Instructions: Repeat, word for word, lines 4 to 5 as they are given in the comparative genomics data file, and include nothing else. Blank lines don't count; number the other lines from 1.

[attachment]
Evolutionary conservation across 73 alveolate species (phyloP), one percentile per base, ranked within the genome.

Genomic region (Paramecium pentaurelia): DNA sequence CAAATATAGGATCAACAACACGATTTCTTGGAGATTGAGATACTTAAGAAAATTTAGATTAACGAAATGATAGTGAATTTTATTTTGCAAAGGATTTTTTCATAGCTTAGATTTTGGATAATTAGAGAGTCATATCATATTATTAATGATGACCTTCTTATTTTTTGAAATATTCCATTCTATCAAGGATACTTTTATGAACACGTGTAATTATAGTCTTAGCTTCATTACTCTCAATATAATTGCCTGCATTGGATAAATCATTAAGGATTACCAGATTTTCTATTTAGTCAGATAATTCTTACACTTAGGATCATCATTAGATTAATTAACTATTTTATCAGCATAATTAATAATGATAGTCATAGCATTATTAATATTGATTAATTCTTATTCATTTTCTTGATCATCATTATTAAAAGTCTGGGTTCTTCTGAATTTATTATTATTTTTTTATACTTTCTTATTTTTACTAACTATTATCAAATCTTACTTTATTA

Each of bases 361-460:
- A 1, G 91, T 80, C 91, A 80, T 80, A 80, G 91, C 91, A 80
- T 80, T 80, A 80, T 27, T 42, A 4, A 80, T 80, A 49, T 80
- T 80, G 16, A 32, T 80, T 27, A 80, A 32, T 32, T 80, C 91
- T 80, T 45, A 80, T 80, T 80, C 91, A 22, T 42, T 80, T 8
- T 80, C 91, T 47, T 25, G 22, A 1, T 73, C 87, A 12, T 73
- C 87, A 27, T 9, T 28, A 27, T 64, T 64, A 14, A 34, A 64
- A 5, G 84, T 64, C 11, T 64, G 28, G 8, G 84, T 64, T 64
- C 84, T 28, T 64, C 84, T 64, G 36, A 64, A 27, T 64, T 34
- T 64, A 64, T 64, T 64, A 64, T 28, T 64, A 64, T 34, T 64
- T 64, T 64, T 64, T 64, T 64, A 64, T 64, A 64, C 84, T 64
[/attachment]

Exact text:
- A 1, G 91, T 80, C 91, A 80, T 80, A 80, G 91, C 91, A 80
- T 80, T 80, A 80, T 27, T 42, A 4, A 80, T 80, A 49, T 80